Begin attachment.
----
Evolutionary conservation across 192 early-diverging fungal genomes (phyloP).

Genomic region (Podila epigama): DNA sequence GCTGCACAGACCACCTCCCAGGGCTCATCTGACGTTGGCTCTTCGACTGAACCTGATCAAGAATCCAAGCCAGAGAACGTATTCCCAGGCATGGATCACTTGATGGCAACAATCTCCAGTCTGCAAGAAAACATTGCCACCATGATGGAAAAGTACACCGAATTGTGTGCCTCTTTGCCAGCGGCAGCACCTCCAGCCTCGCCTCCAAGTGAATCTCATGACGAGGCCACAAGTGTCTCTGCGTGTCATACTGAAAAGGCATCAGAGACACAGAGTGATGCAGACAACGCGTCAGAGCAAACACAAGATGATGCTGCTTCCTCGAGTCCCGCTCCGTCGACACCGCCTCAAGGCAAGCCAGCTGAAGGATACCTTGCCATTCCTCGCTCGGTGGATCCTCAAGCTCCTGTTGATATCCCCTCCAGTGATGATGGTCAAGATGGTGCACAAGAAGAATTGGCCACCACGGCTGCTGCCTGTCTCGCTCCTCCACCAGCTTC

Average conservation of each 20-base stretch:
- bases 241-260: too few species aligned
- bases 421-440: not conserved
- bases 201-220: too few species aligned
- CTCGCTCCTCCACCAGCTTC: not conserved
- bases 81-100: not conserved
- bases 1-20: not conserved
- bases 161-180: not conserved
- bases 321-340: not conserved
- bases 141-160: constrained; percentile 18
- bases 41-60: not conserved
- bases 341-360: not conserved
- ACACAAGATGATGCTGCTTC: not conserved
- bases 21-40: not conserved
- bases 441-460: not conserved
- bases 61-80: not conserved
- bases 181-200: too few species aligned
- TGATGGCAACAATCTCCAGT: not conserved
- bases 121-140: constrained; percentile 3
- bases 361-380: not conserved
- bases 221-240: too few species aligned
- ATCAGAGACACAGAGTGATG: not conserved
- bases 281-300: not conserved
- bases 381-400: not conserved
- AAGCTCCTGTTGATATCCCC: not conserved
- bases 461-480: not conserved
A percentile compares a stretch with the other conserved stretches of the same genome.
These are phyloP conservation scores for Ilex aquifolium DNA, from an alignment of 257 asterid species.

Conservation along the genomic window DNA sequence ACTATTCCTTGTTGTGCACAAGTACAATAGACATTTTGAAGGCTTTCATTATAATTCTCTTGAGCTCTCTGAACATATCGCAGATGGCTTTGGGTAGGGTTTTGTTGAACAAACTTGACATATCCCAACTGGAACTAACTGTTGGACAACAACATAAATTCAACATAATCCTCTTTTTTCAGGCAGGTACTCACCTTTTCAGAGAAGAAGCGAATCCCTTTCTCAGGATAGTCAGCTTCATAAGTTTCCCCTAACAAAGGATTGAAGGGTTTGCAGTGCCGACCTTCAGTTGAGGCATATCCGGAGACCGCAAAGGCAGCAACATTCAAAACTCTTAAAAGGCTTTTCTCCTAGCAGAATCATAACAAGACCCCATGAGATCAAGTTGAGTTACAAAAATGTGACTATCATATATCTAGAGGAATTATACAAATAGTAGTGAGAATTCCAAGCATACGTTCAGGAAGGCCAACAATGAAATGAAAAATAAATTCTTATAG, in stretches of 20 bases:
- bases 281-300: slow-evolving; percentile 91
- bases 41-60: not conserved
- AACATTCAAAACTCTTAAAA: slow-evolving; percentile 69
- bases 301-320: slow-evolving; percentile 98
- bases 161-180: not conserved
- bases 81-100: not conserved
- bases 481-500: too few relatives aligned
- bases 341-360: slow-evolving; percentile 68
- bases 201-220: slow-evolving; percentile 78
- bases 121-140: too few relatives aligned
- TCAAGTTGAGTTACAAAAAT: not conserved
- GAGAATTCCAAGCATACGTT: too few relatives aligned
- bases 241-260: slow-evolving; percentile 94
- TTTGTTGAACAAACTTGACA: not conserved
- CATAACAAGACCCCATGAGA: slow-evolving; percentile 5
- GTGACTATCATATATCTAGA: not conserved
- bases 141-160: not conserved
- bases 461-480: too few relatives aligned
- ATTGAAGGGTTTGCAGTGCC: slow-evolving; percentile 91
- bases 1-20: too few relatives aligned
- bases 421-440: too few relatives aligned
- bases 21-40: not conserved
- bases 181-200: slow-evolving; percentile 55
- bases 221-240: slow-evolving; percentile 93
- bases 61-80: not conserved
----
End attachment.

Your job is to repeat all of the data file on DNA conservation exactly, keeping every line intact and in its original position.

Evolutionary conservation across 192 early-diverging fungal genomes (phyloP).

Genomic region (Podila epigama): DNA sequence GCTGCACAGACCACCTCCCAGGGCTCATCTGACGTTGGCTCTTCGACTGAACCTGATCAAGAATCCAAGCCAGAGAACGTATTCCCAGGCATGGATCACTTGATGGCAACAATCTCCAGTCTGCAAGAAAACATTGCCACCATGATGGAAAAGTACACCGAATTGTGTGCCTCTTTGCCAGCGGCAGCACCTCCAGCCTCGCCTCCAAGTGAATCTCATGACGAGGCCACAAGTGTCTCTGCGTGTCATACTGAAAAGGCATCAGAGACACAGAGTGATGCAGACAACGCGTCAGAGCAAACACAAGATGATGCTGCTTCCTCGAGTCCCGCTCCGTCGACACCGCCTCAAGGCAAGCCAGCTGAAGGATACCTTGCCATTCCTCGCTCGGTGGATCCTCAAGCTCCTGTTGATATCCCCTCCAGTGATGATGGTCAAGATGGTGCACAAGAAGAATTGGCCACCACGGCTGCTGCCTGTCTCGCTCCTCCACCAGCTTC

Average conservation of each 20-base stretch:
- bases 241-260: too few species aligned
- bases 421-440: not conserved
- bases 201-220: too few species aligned
- CTCGCTCCTCCACCAGCTTC: not conserved
- bases 81-100: not conserved
- bases 1-20: not conserved
- bases 161-180: not conserved
- bases 321-340: not conserved
- bases 141-160: constrained; percentile 18
- bases 41-60: not conserved
- bases 341-360: not conserved
- ACACAAGATGATGCTGCTTC: not conserved
- bases 21-40: not conserved
- bases 441-460: not conserved
- bases 61-80: not conserved
- bases 181-200: too few species aligned
- TGATGGCAACAATCTCCAGT: not conserved
- bases 121-140: constrained; percentile 3
- bases 361-380: not conserved
- bases 221-240: too few species aligned
- ATCAGAGACACAGAGTGATG: not conserved
- bases 281-300: not conserved
- bases 381-400: not conserved
- AAGCTCCTGTTGATATCCCC: not conserved
- bases 461-480: not conserved
A percentile compares a stretch with the other conserved stretches of the same genome.
These are phyloP conservation scores for Ilex aquifolium DNA, from an alignment of 257 asterid species.

Conservation along the genomic window DNA sequence ACTATTCCTTGTTGTGCACAAGTACAATAGACATTTTGAAGGCTTTCATTATAATTCTCTTGAGCTCTCTGAACATATCGCAGATGGCTTTGGGTAGGGTTTTGTTGAACAAACTTGACATATCCCAACTGGAACTAACTGTTGGACAACAACATAAATTCAACATAATCCTCTTTTTTCAGGCAGGTACTCACCTTTTCAGAGAAGAAGCGAATCCCTTTCTCAGGATAGTCAGCTTCATAAGTTTCCCCTAACAAAGGATTGAAGGGTTTGCAGTGCCGACCTTCAGTTGAGGCATATCCGGAGACCGCAAAGGCAGCAACATTCAAAACTCTTAAAAGGCTTTTCTCCTAGCAGAATCATAACAAGACCCCATGAGATCAAGTTGAGTTACAAAAATGTGACTATCATATATCTAGAGGAATTATACAAATAGTAGTGAGAATTCCAAGCATACGTTCAGGAAGGCCAACAATGAAATGAAAAATAAATTCTTATAG, in stretches of 20 bases:
- bases 281-300: slow-evolving; percentile 91
- bases 41-60: not conserved
- AACATTCAAAACTCTTAAAA: slow-evolving; percentile 69
- bases 301-320: slow-evolving; percentile 98
- bases 161-180: not conserved
- bases 81-100: not conserved
- bases 481-500: too few relatives aligned
- bases 341-360: slow-evolving; percentile 68
- bases 201-220: slow-evolving; percentile 78
- bases 121-140: too few relatives aligned
- TCAAGTTGAGTTACAAAAAT: not conserved
- GAGAATTCCAAGCATACGTT: too few relatives aligned
- bases 241-260: slow-evolving; percentile 94
- TTTGTTGAACAAACTTGACA: not conserved
- CATAACAAGACCCCATGAGA: slow-evolving; percentile 5
- GTGACTATCATATATCTAGA: not conserved
- bases 141-160: not conserved
- bases 461-480: too few relatives aligned
- ATTGAAGGGTTTGCAGTGCC: slow-evolving; percentile 91
- bases 1-20: too few relatives aligned
- bases 421-440: too few relatives aligned
- bases 21-40: not conserved
- bases 181-200: slow-evolving; percentile 55
- bases 221-240: slow-evolving; percentile 93
- bases 61-80: not conserved